However, in the next affair, Elizabeth could do very little, for it was Monica Marilliar’s business, and she had to deal with it, as Games captain. It was something which had never before come up, and taxed all Monica’s abilities, for, as she said later when discussing it with her peers, ‘We’ve never had to deal with lunies before!’

Games for Lower Third took place on the Monday afternoon at two o’clock. Lavender had spent a very trying morning in school. She had had another battle with Miss Slater and had come off second-best, as might have been expected. A Latin lesson with Lower Second, while her own form went joyfully to botany with Miss Wilson, had upset Mlle Berné’s temper to such an extent that she snapped at her forms for the rest of the morning, and Lavender herself finished it in a state of sulks from which she had not emerged when two o’clock came, and she found herself, with the rest of Upper and Lower Third, carrying a very new hockey-stick to the playing-field.

Lower Third were the youngest form to take hockey, and even they had only one practice in the week, their other two games’ practices being spent on netball. The form contained fifteen girls, while Upper Third had twenty-three. Thirty-eight is an awkward number for hockey. Miss Burn made up two elevens of the best players, and sent the remaining sixteen to Monica, who as Games captain helped with the coaching, so that they might practise passing and shooting. Lavender was naturally among these last, rather to her disgust, for she hoped to shine at games, being a good tennis-player for her age, and certain that her prowess on the courts would enable her to play well at hockey almost at once.

While Miss Burn made her dispositions, and supervised a thrilling game with her twenty-two, Monica assembled her own flock, and delivered a brief résumé of the main rules of the game to them, and then divided them into two lots of eight to play against each other so that she could get some idea of their various weaknesses. She was a very big, masterful girl, standing five-foot-nine in her stocking-feet, and broad in proportion. She was not pretty, but her bright face was very attractive, and Lavender had rather liked her when she had had tea in the schoolroom at Many Bushes, Dr Marilliar’s house, on that memorable occasion when it had been decided that she was to go to school. Therefore, the younger girl’s sulks tended to depart just at first.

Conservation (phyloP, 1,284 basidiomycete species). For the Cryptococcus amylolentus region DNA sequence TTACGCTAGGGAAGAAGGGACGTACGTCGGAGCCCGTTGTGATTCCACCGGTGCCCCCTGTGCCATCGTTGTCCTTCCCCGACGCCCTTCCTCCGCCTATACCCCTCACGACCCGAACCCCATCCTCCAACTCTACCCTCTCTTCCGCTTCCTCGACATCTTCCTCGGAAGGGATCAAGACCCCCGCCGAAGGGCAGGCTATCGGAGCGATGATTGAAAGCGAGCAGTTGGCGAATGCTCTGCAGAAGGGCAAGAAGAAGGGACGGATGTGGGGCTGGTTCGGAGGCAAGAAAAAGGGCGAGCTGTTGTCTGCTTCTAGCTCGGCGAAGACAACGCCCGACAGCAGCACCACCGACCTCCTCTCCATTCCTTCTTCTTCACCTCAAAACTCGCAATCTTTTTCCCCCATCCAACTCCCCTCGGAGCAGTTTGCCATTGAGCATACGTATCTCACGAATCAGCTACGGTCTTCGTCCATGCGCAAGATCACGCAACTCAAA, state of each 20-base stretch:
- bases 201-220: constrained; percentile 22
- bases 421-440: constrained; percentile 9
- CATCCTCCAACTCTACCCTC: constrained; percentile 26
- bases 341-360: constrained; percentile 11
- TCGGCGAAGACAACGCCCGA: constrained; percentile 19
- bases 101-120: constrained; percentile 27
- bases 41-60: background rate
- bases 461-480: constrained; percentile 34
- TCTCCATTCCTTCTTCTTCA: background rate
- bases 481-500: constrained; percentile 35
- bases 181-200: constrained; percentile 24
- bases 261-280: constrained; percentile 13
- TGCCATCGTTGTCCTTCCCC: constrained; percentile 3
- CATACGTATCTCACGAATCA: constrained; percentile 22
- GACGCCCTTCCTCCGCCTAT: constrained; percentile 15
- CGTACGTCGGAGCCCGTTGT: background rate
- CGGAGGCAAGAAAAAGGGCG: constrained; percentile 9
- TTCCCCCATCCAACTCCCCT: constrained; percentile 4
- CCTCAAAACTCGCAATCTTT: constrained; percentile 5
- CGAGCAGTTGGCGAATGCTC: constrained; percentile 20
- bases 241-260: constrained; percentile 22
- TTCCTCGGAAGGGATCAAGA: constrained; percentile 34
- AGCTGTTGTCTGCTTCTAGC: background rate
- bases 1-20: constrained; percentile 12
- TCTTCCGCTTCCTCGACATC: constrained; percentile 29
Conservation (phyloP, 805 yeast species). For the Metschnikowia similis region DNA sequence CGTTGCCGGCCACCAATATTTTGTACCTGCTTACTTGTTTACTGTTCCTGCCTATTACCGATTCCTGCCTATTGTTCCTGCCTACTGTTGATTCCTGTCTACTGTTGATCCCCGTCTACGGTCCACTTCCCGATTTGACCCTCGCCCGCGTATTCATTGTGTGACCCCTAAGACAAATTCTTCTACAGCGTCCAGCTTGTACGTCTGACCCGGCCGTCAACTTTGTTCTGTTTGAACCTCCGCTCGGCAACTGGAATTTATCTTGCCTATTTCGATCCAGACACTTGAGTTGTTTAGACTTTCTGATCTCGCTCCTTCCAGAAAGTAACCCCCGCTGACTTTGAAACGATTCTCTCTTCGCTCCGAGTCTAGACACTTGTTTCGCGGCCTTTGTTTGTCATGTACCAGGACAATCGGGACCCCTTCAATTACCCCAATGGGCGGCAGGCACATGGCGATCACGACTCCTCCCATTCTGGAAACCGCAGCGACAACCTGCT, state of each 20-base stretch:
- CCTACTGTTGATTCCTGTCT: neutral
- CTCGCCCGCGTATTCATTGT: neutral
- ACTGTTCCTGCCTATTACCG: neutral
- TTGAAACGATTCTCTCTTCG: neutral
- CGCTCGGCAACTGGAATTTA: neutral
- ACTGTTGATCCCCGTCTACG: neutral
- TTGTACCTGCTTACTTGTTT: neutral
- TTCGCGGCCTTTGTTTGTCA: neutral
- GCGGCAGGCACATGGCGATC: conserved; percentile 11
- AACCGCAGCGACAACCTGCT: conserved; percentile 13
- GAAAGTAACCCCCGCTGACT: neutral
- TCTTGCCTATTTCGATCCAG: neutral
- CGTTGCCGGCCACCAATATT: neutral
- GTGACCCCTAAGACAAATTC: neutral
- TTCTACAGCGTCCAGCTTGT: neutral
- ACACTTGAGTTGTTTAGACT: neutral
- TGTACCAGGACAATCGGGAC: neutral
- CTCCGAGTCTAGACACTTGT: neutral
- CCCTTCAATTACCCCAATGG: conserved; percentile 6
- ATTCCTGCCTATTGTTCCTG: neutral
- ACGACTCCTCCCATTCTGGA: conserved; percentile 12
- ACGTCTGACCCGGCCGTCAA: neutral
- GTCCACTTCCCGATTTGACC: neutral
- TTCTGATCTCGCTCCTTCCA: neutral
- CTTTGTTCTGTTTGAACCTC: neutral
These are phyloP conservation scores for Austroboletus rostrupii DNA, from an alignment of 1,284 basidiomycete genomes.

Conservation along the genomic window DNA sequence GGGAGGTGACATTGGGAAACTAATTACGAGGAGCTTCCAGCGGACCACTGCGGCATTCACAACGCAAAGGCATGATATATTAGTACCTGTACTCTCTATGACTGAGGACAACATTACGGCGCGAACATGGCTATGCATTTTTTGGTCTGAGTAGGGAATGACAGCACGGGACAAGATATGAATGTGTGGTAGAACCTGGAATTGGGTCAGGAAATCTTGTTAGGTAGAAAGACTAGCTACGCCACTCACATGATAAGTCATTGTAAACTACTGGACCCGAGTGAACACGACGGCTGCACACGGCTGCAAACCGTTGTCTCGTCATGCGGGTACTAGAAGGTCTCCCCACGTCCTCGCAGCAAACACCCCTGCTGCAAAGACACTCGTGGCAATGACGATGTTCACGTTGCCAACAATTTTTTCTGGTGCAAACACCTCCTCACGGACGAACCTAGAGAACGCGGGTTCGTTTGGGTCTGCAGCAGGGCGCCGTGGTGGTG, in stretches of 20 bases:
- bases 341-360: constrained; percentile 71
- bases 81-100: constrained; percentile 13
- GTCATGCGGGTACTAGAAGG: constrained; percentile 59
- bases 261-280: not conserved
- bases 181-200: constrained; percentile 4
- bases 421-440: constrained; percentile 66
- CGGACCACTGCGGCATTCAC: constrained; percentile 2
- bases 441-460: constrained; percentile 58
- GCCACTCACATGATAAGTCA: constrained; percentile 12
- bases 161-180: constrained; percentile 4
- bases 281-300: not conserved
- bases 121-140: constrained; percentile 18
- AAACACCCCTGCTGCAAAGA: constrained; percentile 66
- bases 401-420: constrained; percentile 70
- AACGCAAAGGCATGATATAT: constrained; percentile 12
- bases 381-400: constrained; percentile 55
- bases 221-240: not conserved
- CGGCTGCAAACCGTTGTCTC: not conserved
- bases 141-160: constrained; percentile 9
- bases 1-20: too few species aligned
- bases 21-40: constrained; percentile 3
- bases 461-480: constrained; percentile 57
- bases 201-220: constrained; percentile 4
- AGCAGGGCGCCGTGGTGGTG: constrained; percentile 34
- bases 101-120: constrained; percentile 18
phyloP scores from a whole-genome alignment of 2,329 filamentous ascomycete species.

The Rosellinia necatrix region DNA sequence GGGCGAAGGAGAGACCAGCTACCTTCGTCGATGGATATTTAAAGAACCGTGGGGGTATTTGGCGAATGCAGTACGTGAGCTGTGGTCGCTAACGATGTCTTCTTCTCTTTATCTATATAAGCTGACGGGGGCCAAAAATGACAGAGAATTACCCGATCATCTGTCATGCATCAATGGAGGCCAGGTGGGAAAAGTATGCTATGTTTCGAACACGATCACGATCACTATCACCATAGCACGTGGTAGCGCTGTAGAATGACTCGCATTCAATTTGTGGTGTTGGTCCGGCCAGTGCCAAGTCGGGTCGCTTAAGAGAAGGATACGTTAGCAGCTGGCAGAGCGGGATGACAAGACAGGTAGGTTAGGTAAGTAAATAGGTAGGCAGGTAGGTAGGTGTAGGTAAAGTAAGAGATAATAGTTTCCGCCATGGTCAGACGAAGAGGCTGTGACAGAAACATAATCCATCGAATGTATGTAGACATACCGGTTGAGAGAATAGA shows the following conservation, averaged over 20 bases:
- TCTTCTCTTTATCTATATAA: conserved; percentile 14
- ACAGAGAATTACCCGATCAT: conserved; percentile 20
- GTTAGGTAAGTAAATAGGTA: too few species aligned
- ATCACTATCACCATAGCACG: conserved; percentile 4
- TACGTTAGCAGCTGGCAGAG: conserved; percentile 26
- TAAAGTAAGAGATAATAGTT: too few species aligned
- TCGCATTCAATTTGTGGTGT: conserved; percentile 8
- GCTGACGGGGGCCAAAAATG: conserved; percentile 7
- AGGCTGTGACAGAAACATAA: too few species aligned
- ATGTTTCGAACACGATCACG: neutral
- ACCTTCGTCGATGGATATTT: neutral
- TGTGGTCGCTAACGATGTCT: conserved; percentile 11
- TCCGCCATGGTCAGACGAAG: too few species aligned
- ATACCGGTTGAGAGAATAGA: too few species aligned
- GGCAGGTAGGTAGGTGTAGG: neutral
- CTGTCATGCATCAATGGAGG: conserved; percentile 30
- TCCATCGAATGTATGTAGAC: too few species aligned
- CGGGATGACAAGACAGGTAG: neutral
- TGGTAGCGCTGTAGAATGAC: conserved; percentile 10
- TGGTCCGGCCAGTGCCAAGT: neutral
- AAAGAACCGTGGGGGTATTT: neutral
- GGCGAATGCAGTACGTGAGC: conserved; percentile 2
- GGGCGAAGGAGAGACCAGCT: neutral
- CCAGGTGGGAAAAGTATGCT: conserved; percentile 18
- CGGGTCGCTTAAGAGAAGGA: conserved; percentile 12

The practice began, and before they had been playing three minutes, Anne Montague, who was given to raising her stick above her shoulder, was hauled up for ‘sticks.’ Monica reminded Anne quite gently of the rule and they began again. Five minutes later, Dora Robson had to be checked for the same thing, and Lavender, who was managing quite well, gave a contemptuous smile. As she was near Monica at the time, the Senior saw it, and was annoyed. Dora was not good at games, though she did her best, and Monica thought that there was no need to point her own remarks by any such exhibition as Lavender’s. Therefore, when the new girl committed the same fault two minutes later, the prefect came down on her heavily.

‘Lavender Leigh! Sticks! You’ve heard what I said to Anne and Dora, and I told you about it before we began. Keep your stick below shoulder-level, and do try to remember a simple thing like that!’

Lavender went red. At no time could she bear to be rebuked, and this was a very public rebuke. She said nothing, however, and the practice went on. Then Norah Bird’s sister, Joy, hitting harder than was necessary when passing to her wing, sent the ball out, and Monica blew her whistle for a throw-in. She called Judy Rose, another member of Upper Third, to throw, and Judy, in her excitement, quite literally threw, causing a yell to rise from more than one player in line with her. Luckily, no one was hurt, and Monica took the ball herself, and demonstrated to them. Then she bade Judy try again. But Judy had been demoralised by her first mistake, and tossed the ball so carelessly, that it rose high, missing Barbara Smith by a hair’s-breadth, whereat another yell went up. Miss Burn, leaving her teams to their own devices for the moment, tore across to see what was happening, and after scolding Judy sharply, told her that if she could do no better, she would be taken off, and sent to join the Second Form netball. Thus admonished, Judy managed to remember what she had to do, and rolled the ball in. Unfortunately, it met a little tussock of grass, and bounced up, hitting Lavender on the ankle. By this time Miss Burn had gone back to her own players, who were just staging a bully-off on the twenty-five line, so she saw nothing of it. Lavender, already indignant at being pulled up for ‘Sticks,’ turned on Judy with a fury that startled the others.

‘You did that on purpose, you horrid, rough girl! I’m going straight over to tell Miss Burn about it! She’s quite right; you aren’t fit to play hockey with us! You ought to be playing with a woolly ball!’